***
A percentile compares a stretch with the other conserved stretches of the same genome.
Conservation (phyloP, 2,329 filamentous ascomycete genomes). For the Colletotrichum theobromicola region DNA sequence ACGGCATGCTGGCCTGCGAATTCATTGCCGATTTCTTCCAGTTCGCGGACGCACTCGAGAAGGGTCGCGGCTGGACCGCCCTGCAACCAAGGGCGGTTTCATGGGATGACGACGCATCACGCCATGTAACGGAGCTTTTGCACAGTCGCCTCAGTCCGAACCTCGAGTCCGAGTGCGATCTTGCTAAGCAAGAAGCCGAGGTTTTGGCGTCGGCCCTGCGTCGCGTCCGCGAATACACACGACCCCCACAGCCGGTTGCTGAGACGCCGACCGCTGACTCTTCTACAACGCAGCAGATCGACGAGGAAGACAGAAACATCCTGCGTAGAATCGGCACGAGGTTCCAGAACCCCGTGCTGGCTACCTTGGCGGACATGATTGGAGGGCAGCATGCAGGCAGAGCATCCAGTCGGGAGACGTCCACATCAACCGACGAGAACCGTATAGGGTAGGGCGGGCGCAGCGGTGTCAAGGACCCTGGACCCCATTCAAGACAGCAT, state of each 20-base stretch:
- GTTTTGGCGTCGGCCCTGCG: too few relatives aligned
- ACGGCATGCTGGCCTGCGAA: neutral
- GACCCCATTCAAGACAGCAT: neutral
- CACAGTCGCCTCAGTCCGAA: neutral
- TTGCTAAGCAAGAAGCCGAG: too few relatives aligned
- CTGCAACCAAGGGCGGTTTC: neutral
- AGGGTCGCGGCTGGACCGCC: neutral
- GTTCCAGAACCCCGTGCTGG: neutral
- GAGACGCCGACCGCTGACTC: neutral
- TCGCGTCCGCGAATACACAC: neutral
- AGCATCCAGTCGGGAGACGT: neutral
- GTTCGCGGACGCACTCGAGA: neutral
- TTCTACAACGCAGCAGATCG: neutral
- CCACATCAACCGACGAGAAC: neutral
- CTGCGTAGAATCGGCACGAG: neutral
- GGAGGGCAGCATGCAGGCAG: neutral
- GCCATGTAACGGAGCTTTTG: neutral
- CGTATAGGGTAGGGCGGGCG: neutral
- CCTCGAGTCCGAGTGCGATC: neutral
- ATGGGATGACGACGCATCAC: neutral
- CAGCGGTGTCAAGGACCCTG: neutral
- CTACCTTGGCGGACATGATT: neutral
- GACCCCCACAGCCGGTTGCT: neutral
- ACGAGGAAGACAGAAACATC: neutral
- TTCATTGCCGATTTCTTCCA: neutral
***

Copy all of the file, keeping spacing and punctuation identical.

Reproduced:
A percentile compares a stretch with the other conserved stretches of the same genome.
Conservation (phyloP, 2,329 filamentous ascomycete genomes). For the Colletotrichum theobromicola region DNA sequence ACGGCATGCTGGCCTGCGAATTCATTGCCGATTTCTTCCAGTTCGCGGACGCACTCGAGAAGGGTCGCGGCTGGACCGCCCTGCAACCAAGGGCGGTTTCATGGGATGACGACGCATCACGCCATGTAACGGAGCTTTTGCACAGTCGCCTCAGTCCGAACCTCGAGTCCGAGTGCGATCTTGCTAAGCAAGAAGCCGAGGTTTTGGCGTCGGCCCTGCGTCGCGTCCGCGAATACACACGACCCCCACAGCCGGTTGCTGAGACGCCGACCGCTGACTCTTCTACAACGCAGCAGATCGACGAGGAAGACAGAAACATCCTGCGTAGAATCGGCACGAGGTTCCAGAACCCCGTGCTGGCTACCTTGGCGGACATGATTGGAGGGCAGCATGCAGGCAGAGCATCCAGTCGGGAGACGTCCACATCAACCGACGAGAACCGTATAGGGTAGGGCGGGCGCAGCGGTGTCAAGGACCCTGGACCCCATTCAAGACAGCAT, state of each 20-base stretch:
- GTTTTGGCGTCGGCCCTGCG: too few relatives aligned
- ACGGCATGCTGGCCTGCGAA: neutral
- GACCCCATTCAAGACAGCAT: neutral
- CACAGTCGCCTCAGTCCGAA: neutral
- TTGCTAAGCAAGAAGCCGAG: too few relatives aligned
- CTGCAACCAAGGGCGGTTTC: neutral
- AGGGTCGCGGCTGGACCGCC: neutral
- GTTCCAGAACCCCGTGCTGG: neutral
- GAGACGCCGACCGCTGACTC: neutral
- TCGCGTCCGCGAATACACAC: neutral
- AGCATCCAGTCGGGAGACGT: neutral
- GTTCGCGGACGCACTCGAGA: neutral
- TTCTACAACGCAGCAGATCG: neutral
- CCACATCAACCGACGAGAAC: neutral
- CTGCGTAGAATCGGCACGAG: neutral
- GGAGGGCAGCATGCAGGCAG: neutral
- GCCATGTAACGGAGCTTTTG: neutral
- CGTATAGGGTAGGGCGGGCG: neutral
- CCTCGAGTCCGAGTGCGATC: neutral
- ATGGGATGACGACGCATCAC: neutral
- CAGCGGTGTCAAGGACCCTG: neutral
- CTACCTTGGCGGACATGATT: neutral
- GACCCCCACAGCCGGTTGCT: neutral
- ACGAGGAAGACAGAAACATC: neutral
- TTCATTGCCGATTTCTTCCA: neutral